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I'm shooting on the AV setting on a Canon 7d with a 60 mm lens. I've got two standing lights + natural light, with the jewelry inside a lightshed. My aperture is about f8-11. These are for online use.

How do I get more clearer pics with better white balance, clarity, less shadows?

Here is what I'm coming up with so far:

Ring pic

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My suggestion is to use manual focus, manual shutter and aperture. Use the remote control software part of the package that came with the camera to compose the image on your monitoR and not the back of the camera. Also use the shutter release from the computer and not the camera as it is inevitable that you will create camera shake.

Use the smallest aperture for maximum depth of field as it is very limited at close range.

Keep the mirror locked And ensure a firm tripod is used.

Once you have the composition on your monitor, place small white cards around the subject to get the desired effect with the reflected light, all whilst managing from your monitor.

Try not to mix two different types of lights, that is, natural and spot light as they are different kelvin and will make your jewelry look different to what it actually is.

A glass table with a white sheet of paper with a light underneath will provide a great white background with no shadows.

A white card at the 5 o'clock position to take away the shadow next to stone and a black card at the 10 o'clock position to bring back depth will help greatly.

Once set up is done, ensure you have secured all the reflectors from moving and now you are ready to photograph all similar jewelry without any further rearranging. Ie, rings.

At a more advance stage, you can also consider, photo stacking.

  • I was using the smallest aperture, but I noticed that the back loop of the ring was very out of focus at that aperture, so I increased it. Is that not the right way to go? – springsummer Apr 11 '15 at 22:11
  • Am I correct is saying that when you mention the smallest aperture, you mean f22 or f32 and not f4. If so, then that is exactly what you need to do. – Abdul Quraishi Apr 11 '15 at 22:13
  • Looking at your picture, you need to place a white card at the 5 o'clock position to get ride of the shadow next to the stone, and then you need to place a black card at the 11 o'clock position creating more depth to that side of the ring – Abdul Quraishi Apr 11 '15 at 22:19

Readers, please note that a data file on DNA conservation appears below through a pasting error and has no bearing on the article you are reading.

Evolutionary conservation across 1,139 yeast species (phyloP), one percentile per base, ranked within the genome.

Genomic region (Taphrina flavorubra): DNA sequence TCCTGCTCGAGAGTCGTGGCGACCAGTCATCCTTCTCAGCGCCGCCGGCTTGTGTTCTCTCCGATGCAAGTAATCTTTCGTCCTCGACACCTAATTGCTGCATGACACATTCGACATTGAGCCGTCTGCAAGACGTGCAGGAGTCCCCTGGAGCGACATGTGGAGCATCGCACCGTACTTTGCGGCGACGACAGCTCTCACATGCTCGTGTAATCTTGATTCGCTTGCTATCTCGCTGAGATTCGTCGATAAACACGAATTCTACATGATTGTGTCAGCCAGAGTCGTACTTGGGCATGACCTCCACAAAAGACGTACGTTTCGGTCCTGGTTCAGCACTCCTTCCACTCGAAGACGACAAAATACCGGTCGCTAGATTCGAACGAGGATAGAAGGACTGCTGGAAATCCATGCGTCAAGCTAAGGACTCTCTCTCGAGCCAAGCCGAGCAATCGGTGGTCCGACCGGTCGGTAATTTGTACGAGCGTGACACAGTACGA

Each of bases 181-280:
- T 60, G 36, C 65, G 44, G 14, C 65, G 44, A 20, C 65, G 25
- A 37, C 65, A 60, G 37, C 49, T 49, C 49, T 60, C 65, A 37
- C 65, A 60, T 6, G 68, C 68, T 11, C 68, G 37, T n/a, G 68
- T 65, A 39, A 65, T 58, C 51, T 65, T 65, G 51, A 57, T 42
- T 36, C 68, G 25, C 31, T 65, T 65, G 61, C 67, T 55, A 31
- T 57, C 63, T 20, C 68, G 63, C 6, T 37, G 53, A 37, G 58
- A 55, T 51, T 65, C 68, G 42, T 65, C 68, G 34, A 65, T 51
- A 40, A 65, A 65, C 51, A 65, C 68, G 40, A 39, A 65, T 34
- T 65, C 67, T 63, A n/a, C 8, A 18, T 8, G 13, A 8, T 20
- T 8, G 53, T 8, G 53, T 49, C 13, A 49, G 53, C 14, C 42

• If you are able to place a white sheet of paper on a glass table and have a light underneath, that will provide you with a perfectly white and shadowless base – Abdul Quraishi Apr 11 '15 at 22:23
  • Oh wow!! I just tried the glass table and light, and got an amazing shadowless picture. Thanks for that tip and the white card idea. That was something obvious I should have started with for white balance. I don't have any black cards right now, but I plan to get some tomorrow and experiment with the shadow/depth. THANK YOU again. – springsummer Apr 12 '15 at 1:06
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1) You need contrast. An interesting metalic surface photo is all about reflections.

A well defined light, (like a softbox) is very important. If you don't have a softbox simply use a roll of vegetal paper.

Also some well defined black zones. You can do this by putting some black cardboard rectangles here and there to make some more interesting black reflections.

2) Your photo also is underexposed. A grey paper doesn't look very interesting. Over expose the photo more.

3) Don't rely on ambient light for this. Use just one artificial light (flash) and learn how to make an interesting 1 light photo with it. This way you will learn to make consistent photos.

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I don't personally find the amount of soft shadow in your example picture to be distracting or otherwise detrimental, but that's up to you. One thing to keep in mind with photographing small shiny objects is that methods you might use to soften the lighting for other purposes may have the undesired side effect of washing away the specular highlight "glints" that you might very well want to keep for jewelry photos. In this case, the illuminated-paper-background might be a better method of reducing shadows.

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